A life course perspective emphasises changing contexts of consumption. Such a perspective considers the influence of (1) the temporal location (birth cohort, period), (2) the geographical context (i.e. regional or local food cultures), (3) the social location (i.e. their embedding in social networks, households and social groups), as well as (4) previous food experiences. In the Netherlands, a very low percentage of the population (3-26%) meets the lower limit of recommended fruit consumption; while the share of people eating enough vegetables is even lower (1-14%). At the same time, high fruit and vegetable consumption are associated with lower risks of heart disease and cancer. In this paper, we examine the relative importance of individuals’ embedding in (1) time, (2) place, and (3) social groups and the influence of (4) early and current life experiences for their consumption of fruits and vegetables. We use data from the Dutch National Food Consumption Survey 2007-2010 (DNFCS) consisting of a sample of 3.800 Dutch respondents aged 7-69. Multivariate regression models are employed to chart the effects of individuals’ birth cohort, region, urbanisation of place of residence, social group (high, medium and low educated), household composition, and working status on fruit and vegetable consumption (FVC). We also examine whether and how life course influences on FVC differ among subgroups by testing interaction terms. Our study advances on earlier research by integrating a life course perspective in studies of consumption, which may help in better understanding the social and biological pathways of (food) consumption within disparate and changing food contexts.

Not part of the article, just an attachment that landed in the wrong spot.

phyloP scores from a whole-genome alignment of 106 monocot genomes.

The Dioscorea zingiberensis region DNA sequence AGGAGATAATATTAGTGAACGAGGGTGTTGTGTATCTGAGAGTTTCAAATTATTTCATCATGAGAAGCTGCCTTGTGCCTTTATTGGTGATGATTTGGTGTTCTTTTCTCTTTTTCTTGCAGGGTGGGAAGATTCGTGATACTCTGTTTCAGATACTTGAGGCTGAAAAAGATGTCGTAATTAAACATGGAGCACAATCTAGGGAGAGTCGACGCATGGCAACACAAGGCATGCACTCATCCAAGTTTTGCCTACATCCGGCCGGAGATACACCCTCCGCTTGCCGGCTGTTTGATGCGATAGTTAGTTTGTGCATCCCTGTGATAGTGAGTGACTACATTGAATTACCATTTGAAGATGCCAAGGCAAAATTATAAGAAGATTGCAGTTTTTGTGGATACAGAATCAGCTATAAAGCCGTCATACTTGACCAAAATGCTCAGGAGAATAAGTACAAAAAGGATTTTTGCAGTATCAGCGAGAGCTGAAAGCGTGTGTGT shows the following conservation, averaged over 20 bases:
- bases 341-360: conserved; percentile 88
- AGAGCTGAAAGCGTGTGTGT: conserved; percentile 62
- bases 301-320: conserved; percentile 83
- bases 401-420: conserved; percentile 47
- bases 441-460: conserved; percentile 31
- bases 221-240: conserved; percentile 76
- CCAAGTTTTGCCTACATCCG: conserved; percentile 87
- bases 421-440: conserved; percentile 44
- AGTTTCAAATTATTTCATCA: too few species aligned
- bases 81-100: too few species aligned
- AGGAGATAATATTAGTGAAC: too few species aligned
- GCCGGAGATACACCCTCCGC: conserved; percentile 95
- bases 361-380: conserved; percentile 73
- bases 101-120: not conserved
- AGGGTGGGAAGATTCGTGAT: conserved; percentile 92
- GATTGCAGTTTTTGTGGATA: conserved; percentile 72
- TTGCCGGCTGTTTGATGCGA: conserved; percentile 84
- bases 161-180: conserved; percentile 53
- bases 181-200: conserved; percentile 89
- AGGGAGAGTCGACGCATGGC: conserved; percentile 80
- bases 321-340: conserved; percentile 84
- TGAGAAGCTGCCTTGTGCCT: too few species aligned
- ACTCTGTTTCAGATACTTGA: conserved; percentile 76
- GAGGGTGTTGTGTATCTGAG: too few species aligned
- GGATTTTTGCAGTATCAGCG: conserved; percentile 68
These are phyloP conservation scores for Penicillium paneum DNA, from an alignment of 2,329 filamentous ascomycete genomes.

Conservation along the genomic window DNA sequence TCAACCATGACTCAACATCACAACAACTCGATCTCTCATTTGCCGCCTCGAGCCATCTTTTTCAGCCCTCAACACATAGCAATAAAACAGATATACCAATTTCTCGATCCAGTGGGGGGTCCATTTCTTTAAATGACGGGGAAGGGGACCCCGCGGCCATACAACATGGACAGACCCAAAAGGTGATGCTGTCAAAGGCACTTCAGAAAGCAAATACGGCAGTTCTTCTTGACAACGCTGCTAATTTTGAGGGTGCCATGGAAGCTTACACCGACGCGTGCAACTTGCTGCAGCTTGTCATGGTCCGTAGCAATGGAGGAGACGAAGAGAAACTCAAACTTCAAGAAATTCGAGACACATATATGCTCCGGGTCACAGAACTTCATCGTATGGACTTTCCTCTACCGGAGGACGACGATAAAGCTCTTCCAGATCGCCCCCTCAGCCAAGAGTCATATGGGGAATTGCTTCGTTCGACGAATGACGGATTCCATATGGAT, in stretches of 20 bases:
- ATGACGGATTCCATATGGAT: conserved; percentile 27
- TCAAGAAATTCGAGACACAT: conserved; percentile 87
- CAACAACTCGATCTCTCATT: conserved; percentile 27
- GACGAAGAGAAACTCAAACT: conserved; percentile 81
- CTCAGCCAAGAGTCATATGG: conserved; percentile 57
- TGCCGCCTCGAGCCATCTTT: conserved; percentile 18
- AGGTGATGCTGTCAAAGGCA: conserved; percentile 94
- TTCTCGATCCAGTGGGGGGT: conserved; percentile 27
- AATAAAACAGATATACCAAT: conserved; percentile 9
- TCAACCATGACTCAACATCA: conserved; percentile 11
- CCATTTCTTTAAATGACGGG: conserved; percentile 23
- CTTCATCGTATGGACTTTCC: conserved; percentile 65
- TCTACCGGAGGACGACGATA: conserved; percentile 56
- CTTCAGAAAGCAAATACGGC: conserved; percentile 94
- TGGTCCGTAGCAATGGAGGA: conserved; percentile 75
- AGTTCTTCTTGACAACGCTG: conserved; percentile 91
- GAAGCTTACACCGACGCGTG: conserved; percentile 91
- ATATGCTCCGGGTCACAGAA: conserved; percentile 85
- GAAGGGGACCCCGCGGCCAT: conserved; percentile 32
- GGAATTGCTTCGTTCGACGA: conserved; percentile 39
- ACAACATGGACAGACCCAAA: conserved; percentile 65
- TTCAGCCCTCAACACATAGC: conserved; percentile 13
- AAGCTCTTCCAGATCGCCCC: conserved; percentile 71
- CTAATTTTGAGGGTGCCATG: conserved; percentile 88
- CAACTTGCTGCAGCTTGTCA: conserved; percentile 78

|Publication status||Published - 2014|
|Event||ESA Consumption Research Network Midterm Conference 2014 - O'Porto, Portugal|
Duration: 3 Sep 2014 → 6 Sep 2014
|Conference||ESA Consumption Research Network Midterm Conference 2014|
|Period||3/09/14 → 6/09/14|